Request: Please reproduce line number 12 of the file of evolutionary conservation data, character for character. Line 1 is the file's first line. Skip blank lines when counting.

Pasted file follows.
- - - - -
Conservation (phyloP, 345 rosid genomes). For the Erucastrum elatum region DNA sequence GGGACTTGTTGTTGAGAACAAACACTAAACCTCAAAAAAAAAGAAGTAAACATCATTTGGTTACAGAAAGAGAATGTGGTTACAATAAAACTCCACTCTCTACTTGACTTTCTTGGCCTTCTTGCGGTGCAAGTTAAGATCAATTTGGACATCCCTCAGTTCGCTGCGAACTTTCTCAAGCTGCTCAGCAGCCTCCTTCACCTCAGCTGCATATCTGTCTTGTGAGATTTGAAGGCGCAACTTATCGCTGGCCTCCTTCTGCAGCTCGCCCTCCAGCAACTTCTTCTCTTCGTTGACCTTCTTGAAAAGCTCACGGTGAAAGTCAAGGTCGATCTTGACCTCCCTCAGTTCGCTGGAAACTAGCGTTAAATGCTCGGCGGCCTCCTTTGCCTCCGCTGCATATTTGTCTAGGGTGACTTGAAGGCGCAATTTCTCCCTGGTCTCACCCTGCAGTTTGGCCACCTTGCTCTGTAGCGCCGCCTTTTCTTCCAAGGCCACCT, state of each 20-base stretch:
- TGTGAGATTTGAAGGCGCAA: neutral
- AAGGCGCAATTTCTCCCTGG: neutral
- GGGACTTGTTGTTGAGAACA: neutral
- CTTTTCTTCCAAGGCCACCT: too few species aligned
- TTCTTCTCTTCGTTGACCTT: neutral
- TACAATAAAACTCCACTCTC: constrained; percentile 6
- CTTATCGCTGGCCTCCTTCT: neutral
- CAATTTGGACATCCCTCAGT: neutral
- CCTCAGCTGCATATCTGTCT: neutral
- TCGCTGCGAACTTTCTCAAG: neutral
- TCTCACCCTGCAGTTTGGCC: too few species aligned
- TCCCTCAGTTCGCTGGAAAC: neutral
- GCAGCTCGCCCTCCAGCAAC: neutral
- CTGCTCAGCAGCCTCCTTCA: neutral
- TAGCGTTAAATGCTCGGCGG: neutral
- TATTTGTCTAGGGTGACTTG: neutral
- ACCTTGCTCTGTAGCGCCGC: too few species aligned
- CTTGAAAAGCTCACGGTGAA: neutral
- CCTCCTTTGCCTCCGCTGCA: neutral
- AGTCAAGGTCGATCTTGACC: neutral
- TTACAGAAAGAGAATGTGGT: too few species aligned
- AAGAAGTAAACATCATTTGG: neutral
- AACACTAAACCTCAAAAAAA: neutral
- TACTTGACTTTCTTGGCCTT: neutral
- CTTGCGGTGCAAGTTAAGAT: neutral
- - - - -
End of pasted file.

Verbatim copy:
- TCTCACCCTGCAGTTTGGCC: too few species aligned